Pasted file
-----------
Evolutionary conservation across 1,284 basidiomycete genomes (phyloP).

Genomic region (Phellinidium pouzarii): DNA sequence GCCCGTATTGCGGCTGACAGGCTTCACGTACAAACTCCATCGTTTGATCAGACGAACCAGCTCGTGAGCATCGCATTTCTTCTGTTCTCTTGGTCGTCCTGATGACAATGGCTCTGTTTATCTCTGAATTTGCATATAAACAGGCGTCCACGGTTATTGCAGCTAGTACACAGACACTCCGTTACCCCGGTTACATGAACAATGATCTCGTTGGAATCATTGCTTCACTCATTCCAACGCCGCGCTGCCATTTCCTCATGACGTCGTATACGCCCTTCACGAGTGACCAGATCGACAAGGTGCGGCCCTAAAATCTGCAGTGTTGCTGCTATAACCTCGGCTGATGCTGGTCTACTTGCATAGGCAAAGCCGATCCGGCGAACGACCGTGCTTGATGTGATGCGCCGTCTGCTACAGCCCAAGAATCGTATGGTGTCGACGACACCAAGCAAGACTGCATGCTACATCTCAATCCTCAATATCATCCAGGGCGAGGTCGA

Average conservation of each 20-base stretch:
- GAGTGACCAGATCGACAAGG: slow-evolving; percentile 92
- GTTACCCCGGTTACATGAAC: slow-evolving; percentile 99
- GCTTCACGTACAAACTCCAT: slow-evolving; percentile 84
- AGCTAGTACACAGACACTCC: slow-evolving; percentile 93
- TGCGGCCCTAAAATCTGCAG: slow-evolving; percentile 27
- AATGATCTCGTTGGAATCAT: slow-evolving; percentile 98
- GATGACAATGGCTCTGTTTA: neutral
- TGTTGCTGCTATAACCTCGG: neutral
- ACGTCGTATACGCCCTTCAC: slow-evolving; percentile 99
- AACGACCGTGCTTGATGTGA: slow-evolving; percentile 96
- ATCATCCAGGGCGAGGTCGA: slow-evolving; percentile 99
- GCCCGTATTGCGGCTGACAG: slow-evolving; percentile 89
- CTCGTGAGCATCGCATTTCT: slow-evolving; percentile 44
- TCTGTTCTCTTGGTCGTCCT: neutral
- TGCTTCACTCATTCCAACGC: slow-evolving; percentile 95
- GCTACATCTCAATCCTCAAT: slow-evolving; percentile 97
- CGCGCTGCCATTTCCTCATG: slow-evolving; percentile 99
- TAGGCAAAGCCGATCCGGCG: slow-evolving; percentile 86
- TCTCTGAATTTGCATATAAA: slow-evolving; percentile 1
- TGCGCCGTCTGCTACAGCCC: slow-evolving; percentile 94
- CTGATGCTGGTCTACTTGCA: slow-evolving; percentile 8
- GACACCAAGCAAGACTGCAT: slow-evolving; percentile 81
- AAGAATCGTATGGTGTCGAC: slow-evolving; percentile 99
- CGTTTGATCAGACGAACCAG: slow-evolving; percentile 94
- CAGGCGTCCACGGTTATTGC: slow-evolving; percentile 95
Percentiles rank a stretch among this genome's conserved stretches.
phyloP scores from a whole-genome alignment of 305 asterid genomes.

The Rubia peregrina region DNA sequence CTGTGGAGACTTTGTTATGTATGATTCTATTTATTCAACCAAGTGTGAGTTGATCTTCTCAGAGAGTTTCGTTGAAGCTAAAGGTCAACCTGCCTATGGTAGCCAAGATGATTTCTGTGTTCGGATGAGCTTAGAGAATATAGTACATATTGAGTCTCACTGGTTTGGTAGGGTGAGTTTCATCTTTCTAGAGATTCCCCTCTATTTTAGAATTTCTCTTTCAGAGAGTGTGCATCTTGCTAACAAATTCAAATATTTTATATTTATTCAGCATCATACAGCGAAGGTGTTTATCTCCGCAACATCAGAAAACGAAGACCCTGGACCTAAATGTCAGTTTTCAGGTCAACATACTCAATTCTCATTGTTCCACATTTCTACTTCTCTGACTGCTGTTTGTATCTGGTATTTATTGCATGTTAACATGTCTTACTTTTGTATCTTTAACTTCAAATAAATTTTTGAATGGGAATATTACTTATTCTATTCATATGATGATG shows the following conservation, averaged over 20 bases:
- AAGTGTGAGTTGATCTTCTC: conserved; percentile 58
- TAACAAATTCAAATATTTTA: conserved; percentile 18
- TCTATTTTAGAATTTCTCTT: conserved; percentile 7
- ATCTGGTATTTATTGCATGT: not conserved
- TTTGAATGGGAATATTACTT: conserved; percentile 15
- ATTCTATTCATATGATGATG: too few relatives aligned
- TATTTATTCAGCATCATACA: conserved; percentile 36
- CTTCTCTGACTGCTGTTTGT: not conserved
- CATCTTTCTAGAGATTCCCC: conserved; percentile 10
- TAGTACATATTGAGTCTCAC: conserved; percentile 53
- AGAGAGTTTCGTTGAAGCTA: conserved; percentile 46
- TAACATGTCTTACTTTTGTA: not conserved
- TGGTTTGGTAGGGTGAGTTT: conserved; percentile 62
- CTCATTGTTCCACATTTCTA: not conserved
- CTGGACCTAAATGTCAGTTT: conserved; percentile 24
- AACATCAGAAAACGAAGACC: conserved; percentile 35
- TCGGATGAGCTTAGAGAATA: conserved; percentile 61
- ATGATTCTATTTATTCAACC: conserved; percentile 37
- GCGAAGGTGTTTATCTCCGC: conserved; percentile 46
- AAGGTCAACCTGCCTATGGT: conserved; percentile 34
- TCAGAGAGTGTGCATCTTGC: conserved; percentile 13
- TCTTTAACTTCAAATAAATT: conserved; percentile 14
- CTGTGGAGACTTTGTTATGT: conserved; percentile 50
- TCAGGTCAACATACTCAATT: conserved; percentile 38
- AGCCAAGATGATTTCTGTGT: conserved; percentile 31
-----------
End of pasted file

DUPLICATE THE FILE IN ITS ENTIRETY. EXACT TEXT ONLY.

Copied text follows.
Evolutionary conservation across 1,284 basidiomycete genomes (phyloP).

Genomic region (Phellinidium pouzarii): DNA sequence GCCCGTATTGCGGCTGACAGGCTTCACGTACAAACTCCATCGTTTGATCAGACGAACCAGCTCGTGAGCATCGCATTTCTTCTGTTCTCTTGGTCGTCCTGATGACAATGGCTCTGTTTATCTCTGAATTTGCATATAAACAGGCGTCCACGGTTATTGCAGCTAGTACACAGACACTCCGTTACCCCGGTTACATGAACAATGATCTCGTTGGAATCATTGCTTCACTCATTCCAACGCCGCGCTGCCATTTCCTCATGACGTCGTATACGCCCTTCACGAGTGACCAGATCGACAAGGTGCGGCCCTAAAATCTGCAGTGTTGCTGCTATAACCTCGGCTGATGCTGGTCTACTTGCATAGGCAAAGCCGATCCGGCGAACGACCGTGCTTGATGTGATGCGCCGTCTGCTACAGCCCAAGAATCGTATGGTGTCGACGACACCAAGCAAGACTGCATGCTACATCTCAATCCTCAATATCATCCAGGGCGAGGTCGA

Average conservation of each 20-base stretch:
- GAGTGACCAGATCGACAAGG: slow-evolving; percentile 92
- GTTACCCCGGTTACATGAAC: slow-evolving; percentile 99
- GCTTCACGTACAAACTCCAT: slow-evolving; percentile 84
- AGCTAGTACACAGACACTCC: slow-evolving; percentile 93
- TGCGGCCCTAAAATCTGCAG: slow-evolving; percentile 27
- AATGATCTCGTTGGAATCAT: slow-evolving; percentile 98
- GATGACAATGGCTCTGTTTA: neutral
- TGTTGCTGCTATAACCTCGG: neutral
- ACGTCGTATACGCCCTTCAC: slow-evolving; percentile 99
- AACGACCGTGCTTGATGTGA: slow-evolving; percentile 96
- ATCATCCAGGGCGAGGTCGA: slow-evolving; percentile 99
- GCCCGTATTGCGGCTGACAG: slow-evolving; percentile 89
- CTCGTGAGCATCGCATTTCT: slow-evolving; percentile 44
- TCTGTTCTCTTGGTCGTCCT: neutral
- TGCTTCACTCATTCCAACGC: slow-evolving; percentile 95
- GCTACATCTCAATCCTCAAT: slow-evolving; percentile 97
- CGCGCTGCCATTTCCTCATG: slow-evolving; percentile 99
- TAGGCAAAGCCGATCCGGCG: slow-evolving; percentile 86
- TCTCTGAATTTGCATATAAA: slow-evolving; percentile 1
- TGCGCCGTCTGCTACAGCCC: slow-evolving; percentile 94
- CTGATGCTGGTCTACTTGCA: slow-evolving; percentile 8
- GACACCAAGCAAGACTGCAT: slow-evolving; percentile 81
- AAGAATCGTATGGTGTCGAC: slow-evolving; percentile 99
- CGTTTGATCAGACGAACCAG: slow-evolving; percentile 94
- CAGGCGTCCACGGTTATTGC: slow-evolving; percentile 95
Percentiles rank a stretch among this genome's conserved stretches.
phyloP scores from a whole-genome alignment of 305 asterid genomes.

The Rubia peregrina region DNA sequence CTGTGGAGACTTTGTTATGTATGATTCTATTTATTCAACCAAGTGTGAGTTGATCTTCTCAGAGAGTTTCGTTGAAGCTAAAGGTCAACCTGCCTATGGTAGCCAAGATGATTTCTGTGTTCGGATGAGCTTAGAGAATATAGTACATATTGAGTCTCACTGGTTTGGTAGGGTGAGTTTCATCTTTCTAGAGATTCCCCTCTATTTTAGAATTTCTCTTTCAGAGAGTGTGCATCTTGCTAACAAATTCAAATATTTTATATTTATTCAGCATCATACAGCGAAGGTGTTTATCTCCGCAACATCAGAAAACGAAGACCCTGGACCTAAATGTCAGTTTTCAGGTCAACATACTCAATTCTCATTGTTCCACATTTCTACTTCTCTGACTGCTGTTTGTATCTGGTATTTATTGCATGTTAACATGTCTTACTTTTGTATCTTTAACTTCAAATAAATTTTTGAATGGGAATATTACTTATTCTATTCATATGATGATG shows the following conservation, averaged over 20 bases:
- AAGTGTGAGTTGATCTTCTC: conserved; percentile 58
- TAACAAATTCAAATATTTTA: conserved; percentile 18
- TCTATTTTAGAATTTCTCTT: conserved; percentile 7
- ATCTGGTATTTATTGCATGT: not conserved
- TTTGAATGGGAATATTACTT: conserved; percentile 15
- ATTCTATTCATATGATGATG: too few relatives aligned
- TATTTATTCAGCATCATACA: conserved; percentile 36
- CTTCTCTGACTGCTGTTTGT: not conserved
- CATCTTTCTAGAGATTCCCC: conserved; percentile 10
- TAGTACATATTGAGTCTCAC: conserved; percentile 53
- AGAGAGTTTCGTTGAAGCTA: conserved; percentile 46
- TAACATGTCTTACTTTTGTA: not conserved
- TGGTTTGGTAGGGTGAGTTT: conserved; percentile 62
- CTCATTGTTCCACATTTCTA: not conserved
- CTGGACCTAAATGTCAGTTT: conserved; percentile 24
- AACATCAGAAAACGAAGACC: conserved; percentile 35
- TCGGATGAGCTTAGAGAATA: conserved; percentile 61
- ATGATTCTATTTATTCAACC: conserved; percentile 37
- GCGAAGGTGTTTATCTCCGC: conserved; percentile 46
- AAGGTCAACCTGCCTATGGT: conserved; percentile 34
- TCAGAGAGTGTGCATCTTGC: conserved; percentile 13
- TCTTTAACTTCAAATAAATT: conserved; percentile 14
- CTGTGGAGACTTTGTTATGT: conserved; percentile 50
- TCAGGTCAACATACTCAATT: conserved; percentile 38
- AGCCAAGATGATTTCTGTGT: conserved; percentile 31